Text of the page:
When a transient pulse occurs, its frequency and voltage magnitude far exceed those of the source. Breakdown device 16 attempts to immediately conduct due to the changing noise potential but, before a significant change in conduction can occur, the charge on capacitor 15 is altered having the effect of "slowing down" the rise time or increasing the time required to reach the new threshold conduction level of the breakdown device. This limits the high frequency components of the transient pulse. Although the breakdown elements have fast switching capability, they do not switch to full conduction instantaneously. Thus, capacitor 15 moderates the slope of the transient voltage change, and breakdown device 16 limits the magnitude.
With the occurrence of a subsequent accompanying reversal of polarity, capacitor 15 discharges, removing high frequency components and capacitor 20 discharges as the voltage difference exceeds the threshold level of device 16. The result is that the frequency content of the transient is modified to substantially reduce oscillation and ringing. In addition, the spurious voltage excursions are severely attenuated, being limited to a value approximating the threshold conduction level of the breakdown device in either direction from the instantaneous source value.
FIG. 4 illustrates a modification of the circuit in FIG. 1 by omitting resistor 18. Other components remain the same. Although the resistor assists in the conduction of breakdown device 16 by sharing current load, it can be eliminated with some accompanying deterioration of the noise suppression effectiveness.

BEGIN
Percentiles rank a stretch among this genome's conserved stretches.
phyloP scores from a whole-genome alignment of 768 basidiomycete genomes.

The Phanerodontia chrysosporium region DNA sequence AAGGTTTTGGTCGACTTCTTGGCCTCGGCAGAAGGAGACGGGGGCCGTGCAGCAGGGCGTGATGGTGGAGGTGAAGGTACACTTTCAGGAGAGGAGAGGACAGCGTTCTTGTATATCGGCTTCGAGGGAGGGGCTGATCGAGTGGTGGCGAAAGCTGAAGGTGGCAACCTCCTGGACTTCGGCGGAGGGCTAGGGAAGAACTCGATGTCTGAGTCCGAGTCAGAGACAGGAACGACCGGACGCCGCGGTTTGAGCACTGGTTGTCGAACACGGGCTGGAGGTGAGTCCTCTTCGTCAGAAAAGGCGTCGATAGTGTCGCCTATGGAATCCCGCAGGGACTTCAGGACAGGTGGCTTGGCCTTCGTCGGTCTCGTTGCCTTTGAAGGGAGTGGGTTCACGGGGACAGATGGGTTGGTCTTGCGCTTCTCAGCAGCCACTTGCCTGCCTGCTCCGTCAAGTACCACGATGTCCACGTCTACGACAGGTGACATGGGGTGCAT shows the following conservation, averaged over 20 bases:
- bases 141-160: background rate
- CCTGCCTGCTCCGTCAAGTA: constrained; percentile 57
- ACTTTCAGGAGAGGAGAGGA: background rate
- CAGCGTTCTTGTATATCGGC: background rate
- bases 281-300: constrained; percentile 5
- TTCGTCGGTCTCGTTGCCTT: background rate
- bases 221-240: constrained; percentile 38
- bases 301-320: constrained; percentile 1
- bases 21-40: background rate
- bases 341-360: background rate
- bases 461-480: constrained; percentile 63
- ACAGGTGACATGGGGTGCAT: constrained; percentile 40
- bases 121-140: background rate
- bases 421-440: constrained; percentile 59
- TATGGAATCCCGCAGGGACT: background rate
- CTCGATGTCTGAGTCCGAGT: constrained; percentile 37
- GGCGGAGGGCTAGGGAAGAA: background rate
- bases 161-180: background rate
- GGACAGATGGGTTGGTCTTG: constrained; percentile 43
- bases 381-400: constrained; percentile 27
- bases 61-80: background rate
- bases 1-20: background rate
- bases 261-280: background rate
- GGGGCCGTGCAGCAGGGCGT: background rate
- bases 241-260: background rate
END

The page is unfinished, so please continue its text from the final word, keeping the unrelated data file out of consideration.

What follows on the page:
Capacitor 15 and resistor 18 are essentially compensating devices for the imperfect switching elements in the threshold device. The switching elements have a threshold value but do not exhibit zero impedance to the rapid rise in voltage of the transient.
In the foregoing discussion, the transient noise pulse has been assumed to have originated at potential source 10. Some load circuits or components, however, may produce the noise pulses and it becomes desirable to attenuate these to prevent their propagation back through the source to other circuits. This "reverse" protection is accomplished with the invention by merely placing the inductor, such as inductor 14, in FIGS. 1 or 4, in one of the supply lines 11 or 12 between load 13 and the active filter circuit comprising capacitors 15 and 20, breakdown device 16, and resistor 18. Inductors can also be installed at both the source and load sides of the filter for effective attenuation in either direction. Similar attenuation in either direction can also be accomplished by connecting active filters as described above in parallel with both the load and the potential source on both sides of inductor 14.
While there have been shown and described particular embodiments of the invention, it will be apparent that various modifications and improvements can be made therein without departing from the spirit and scope of the invention as defined in the appended claims.
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|U.S. Classification||323/230, 327/502, 361/118, 361/110, 327/552|